Tuesday, January 23, 2018

Replacement Behavior

You know all those behaviors that drive you crazy? Running away, shouting out, whining, hitting, etc.? Replacement behaviors are what we wish our students would do instead...and they should serve the same function as the original behavior.  So instead of running away to get your attention, we would want our students to ask us to play a game with them.  Or instead of whining every time they want the iPad, we may teach the replacement behavior of having a student request in a non whiny tone "Can I have the iPad please?"

The key factor with this is being able to identify the challenging behavior as well as the function it serves (attention, escape, sensory, or access tangibles) and then the appropriate replacement behavior.

The tricky part is figuring out what the function of the behavior is...so many behaviors can look the same, but serve a different function for each person doing them.  For instance, let's look at an example of a student who runs away.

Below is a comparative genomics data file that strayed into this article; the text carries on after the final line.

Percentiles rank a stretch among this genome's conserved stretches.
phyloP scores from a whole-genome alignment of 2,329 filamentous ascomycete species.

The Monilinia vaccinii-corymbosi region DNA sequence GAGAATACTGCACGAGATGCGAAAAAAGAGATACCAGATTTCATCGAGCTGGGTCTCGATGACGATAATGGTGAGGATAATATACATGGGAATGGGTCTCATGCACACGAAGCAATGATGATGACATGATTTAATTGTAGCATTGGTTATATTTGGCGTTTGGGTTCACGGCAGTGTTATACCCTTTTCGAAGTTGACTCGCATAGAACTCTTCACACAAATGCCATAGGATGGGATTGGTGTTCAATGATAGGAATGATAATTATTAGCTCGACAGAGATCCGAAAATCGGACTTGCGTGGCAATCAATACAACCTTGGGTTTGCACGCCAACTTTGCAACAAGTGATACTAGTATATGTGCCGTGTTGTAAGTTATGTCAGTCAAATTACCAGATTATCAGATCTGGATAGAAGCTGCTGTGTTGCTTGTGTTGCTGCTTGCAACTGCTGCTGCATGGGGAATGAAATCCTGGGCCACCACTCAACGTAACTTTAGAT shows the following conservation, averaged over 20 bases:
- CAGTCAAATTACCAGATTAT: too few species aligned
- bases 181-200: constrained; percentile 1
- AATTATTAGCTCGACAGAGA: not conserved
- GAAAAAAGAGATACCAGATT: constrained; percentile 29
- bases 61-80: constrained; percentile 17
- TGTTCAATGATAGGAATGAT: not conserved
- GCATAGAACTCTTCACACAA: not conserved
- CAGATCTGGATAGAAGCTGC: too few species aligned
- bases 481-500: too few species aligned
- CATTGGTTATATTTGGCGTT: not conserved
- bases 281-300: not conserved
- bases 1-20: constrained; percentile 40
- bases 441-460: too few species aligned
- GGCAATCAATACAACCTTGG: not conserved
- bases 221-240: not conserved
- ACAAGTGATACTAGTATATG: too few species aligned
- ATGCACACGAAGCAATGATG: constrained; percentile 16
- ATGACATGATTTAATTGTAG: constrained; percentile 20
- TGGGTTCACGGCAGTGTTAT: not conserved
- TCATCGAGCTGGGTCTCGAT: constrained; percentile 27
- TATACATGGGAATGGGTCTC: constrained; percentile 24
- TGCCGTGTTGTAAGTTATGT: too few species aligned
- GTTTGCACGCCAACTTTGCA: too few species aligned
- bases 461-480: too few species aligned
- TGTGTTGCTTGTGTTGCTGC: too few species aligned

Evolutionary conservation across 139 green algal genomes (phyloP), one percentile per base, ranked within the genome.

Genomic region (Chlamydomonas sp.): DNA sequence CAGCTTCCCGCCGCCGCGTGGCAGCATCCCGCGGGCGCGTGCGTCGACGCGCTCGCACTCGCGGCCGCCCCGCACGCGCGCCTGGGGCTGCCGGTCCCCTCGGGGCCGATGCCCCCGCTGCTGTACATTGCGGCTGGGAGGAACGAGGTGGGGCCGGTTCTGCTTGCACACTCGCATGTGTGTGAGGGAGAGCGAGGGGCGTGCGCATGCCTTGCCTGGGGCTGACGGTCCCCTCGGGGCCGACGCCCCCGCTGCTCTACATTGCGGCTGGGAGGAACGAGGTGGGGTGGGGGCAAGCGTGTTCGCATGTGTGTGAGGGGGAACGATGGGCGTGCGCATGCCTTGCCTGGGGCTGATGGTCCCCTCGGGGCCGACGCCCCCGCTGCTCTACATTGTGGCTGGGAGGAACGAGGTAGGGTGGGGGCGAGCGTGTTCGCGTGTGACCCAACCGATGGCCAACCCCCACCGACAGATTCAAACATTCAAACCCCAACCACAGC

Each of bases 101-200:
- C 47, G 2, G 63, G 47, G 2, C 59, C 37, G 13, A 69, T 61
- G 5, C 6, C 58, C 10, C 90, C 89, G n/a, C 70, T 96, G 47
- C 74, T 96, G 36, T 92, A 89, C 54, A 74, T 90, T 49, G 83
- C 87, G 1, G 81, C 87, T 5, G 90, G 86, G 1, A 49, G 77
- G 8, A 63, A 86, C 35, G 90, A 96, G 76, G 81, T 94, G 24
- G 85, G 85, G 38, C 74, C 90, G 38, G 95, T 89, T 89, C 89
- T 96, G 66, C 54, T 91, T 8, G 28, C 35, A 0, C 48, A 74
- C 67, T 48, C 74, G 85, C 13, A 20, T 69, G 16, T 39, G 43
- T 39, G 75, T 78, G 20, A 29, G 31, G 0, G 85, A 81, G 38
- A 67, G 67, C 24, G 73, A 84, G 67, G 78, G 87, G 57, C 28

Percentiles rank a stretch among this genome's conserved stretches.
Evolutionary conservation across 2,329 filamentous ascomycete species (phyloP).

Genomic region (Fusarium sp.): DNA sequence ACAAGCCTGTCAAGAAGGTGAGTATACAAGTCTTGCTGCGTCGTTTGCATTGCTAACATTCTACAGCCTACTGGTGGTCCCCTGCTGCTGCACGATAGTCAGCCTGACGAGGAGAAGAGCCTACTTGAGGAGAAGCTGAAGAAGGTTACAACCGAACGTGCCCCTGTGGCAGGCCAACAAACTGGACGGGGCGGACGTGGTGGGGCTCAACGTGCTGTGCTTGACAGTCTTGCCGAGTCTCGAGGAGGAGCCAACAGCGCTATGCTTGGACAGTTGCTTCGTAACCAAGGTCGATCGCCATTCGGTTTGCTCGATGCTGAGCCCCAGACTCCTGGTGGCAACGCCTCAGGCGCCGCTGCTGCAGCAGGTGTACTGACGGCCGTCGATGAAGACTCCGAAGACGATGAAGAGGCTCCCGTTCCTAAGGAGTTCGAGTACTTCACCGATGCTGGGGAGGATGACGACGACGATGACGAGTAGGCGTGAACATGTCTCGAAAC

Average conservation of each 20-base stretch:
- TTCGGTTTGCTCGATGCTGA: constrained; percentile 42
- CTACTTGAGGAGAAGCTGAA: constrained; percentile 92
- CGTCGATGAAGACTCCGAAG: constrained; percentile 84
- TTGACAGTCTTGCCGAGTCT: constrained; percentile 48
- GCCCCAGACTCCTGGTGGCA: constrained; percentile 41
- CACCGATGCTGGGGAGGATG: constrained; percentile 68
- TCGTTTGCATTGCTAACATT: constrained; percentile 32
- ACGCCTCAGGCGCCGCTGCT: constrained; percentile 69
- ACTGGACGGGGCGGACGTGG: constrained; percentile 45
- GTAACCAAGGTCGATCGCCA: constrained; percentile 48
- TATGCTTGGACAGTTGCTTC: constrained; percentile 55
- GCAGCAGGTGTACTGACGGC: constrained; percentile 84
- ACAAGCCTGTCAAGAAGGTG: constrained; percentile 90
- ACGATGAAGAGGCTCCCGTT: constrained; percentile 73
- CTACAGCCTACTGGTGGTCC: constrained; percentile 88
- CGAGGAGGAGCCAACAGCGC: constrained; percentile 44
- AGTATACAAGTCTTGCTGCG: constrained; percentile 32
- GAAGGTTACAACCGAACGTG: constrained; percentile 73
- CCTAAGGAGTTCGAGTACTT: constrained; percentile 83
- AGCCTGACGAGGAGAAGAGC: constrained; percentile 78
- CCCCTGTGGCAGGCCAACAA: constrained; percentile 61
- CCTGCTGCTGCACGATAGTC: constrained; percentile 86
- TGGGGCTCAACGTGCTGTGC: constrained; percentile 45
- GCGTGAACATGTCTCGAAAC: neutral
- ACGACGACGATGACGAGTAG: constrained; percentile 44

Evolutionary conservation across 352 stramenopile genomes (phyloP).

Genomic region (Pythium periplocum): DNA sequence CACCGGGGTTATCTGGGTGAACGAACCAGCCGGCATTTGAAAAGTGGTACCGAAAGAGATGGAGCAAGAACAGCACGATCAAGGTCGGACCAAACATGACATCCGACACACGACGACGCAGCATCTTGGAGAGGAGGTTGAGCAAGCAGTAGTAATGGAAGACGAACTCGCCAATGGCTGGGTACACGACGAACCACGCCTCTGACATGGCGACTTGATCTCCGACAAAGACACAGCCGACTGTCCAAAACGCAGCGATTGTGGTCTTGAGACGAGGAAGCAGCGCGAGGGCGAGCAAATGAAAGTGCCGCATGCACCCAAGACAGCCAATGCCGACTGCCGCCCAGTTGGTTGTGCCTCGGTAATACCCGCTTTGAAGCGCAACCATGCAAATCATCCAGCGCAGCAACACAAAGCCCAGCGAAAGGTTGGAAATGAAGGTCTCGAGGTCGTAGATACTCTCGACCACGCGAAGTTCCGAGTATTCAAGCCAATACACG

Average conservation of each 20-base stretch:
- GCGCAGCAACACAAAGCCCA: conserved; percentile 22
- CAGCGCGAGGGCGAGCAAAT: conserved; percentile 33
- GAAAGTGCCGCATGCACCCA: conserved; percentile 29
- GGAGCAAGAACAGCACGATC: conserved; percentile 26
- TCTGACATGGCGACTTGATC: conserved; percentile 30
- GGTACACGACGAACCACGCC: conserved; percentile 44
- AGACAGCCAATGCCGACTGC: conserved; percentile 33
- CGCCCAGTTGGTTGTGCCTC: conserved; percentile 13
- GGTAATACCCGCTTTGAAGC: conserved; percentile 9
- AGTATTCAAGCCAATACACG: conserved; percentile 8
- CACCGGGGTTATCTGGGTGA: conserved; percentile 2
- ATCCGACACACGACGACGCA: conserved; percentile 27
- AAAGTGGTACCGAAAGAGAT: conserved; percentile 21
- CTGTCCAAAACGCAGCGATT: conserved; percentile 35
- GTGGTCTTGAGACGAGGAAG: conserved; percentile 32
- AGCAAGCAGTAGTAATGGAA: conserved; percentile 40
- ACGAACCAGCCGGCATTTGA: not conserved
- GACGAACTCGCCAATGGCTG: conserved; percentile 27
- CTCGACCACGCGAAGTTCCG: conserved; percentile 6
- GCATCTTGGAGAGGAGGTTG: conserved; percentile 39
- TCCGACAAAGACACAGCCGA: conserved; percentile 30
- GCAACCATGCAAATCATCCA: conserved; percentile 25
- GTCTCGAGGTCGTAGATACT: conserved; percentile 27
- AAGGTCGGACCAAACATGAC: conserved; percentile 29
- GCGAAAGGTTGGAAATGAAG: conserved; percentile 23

Thursday, January 4, 2018

How to Teach Students to Solve Conflicts with Peers

So many of our students with ASD have some sort of goal around learning social skills.  One social skill many of my students struggled to deal with was conflicts with their peers.  And trying to put on my teacher mediator hat and teach them how to deal with it in the moment wasn't enough.  They needed pre-teaching of the skills prior to being able to utilize them in real life scenarios.  Which brings me to today's post on a couple, simple teaching tools that are differentiated to individual student levels to help them learn how to identify what bothers them and how to problem solve with a peer.